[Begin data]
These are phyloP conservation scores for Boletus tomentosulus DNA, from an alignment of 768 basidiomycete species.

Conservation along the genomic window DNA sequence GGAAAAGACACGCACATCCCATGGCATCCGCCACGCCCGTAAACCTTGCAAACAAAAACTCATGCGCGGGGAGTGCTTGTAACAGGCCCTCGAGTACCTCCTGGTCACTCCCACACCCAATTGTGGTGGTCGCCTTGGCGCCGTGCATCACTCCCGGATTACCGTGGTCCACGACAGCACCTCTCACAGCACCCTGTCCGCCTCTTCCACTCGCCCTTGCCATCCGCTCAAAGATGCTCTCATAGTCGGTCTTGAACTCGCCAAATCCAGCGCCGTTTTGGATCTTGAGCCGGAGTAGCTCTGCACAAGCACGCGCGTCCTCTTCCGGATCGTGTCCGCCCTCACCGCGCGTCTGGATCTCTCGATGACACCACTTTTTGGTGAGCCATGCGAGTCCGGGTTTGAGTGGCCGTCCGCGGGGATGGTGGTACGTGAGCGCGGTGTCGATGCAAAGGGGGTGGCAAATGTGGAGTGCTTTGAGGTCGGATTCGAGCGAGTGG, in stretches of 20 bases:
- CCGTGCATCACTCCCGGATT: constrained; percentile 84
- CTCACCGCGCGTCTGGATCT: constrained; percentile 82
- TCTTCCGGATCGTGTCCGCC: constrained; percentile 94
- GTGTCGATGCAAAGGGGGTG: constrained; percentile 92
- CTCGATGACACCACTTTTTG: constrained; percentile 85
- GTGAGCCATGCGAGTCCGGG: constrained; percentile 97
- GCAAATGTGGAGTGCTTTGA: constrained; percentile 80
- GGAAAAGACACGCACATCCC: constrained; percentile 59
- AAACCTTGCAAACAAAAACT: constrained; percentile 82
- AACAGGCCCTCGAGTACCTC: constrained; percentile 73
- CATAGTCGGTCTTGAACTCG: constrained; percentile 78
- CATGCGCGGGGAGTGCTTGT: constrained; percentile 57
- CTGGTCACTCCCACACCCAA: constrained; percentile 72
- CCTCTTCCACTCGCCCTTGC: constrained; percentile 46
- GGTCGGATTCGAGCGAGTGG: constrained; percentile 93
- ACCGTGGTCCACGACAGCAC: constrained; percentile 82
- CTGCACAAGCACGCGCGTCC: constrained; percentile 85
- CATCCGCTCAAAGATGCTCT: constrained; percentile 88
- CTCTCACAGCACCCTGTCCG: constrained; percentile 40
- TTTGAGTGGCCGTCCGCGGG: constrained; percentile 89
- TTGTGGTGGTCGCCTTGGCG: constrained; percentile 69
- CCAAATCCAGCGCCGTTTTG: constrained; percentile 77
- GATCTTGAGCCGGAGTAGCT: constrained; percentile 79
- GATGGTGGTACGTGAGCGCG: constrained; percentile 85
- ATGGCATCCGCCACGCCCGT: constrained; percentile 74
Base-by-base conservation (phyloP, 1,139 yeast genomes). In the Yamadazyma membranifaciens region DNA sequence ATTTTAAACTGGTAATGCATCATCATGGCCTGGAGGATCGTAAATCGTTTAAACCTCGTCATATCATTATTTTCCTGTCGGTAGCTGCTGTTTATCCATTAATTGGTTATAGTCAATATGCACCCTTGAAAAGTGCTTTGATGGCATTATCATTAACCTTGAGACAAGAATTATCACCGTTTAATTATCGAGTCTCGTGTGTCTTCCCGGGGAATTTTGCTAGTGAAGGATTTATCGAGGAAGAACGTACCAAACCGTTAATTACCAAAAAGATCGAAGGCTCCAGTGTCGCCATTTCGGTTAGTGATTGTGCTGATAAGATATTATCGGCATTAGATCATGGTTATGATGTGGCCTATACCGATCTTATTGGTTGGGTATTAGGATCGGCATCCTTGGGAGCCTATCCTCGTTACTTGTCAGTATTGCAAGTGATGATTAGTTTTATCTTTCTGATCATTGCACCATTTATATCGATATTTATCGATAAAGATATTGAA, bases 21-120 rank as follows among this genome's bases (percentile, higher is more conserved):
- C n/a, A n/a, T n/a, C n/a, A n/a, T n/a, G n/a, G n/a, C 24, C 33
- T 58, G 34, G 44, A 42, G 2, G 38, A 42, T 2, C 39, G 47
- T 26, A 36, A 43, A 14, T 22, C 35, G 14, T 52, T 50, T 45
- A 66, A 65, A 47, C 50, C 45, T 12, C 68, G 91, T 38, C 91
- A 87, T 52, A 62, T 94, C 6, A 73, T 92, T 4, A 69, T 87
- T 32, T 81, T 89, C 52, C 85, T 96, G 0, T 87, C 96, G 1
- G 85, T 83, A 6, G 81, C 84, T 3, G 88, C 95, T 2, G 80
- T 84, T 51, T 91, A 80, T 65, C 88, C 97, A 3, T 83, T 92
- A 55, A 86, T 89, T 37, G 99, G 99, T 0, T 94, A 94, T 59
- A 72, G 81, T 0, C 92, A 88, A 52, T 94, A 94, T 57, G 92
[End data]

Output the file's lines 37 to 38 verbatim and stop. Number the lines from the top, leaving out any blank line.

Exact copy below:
- A 55, A 86, T 89, T 37, G 99, G 99, T 0, T 94, A 94, T 59
- A 72, G 81, T 0, C 92, A 88, A 52, T 94, A 94, T 57, G 92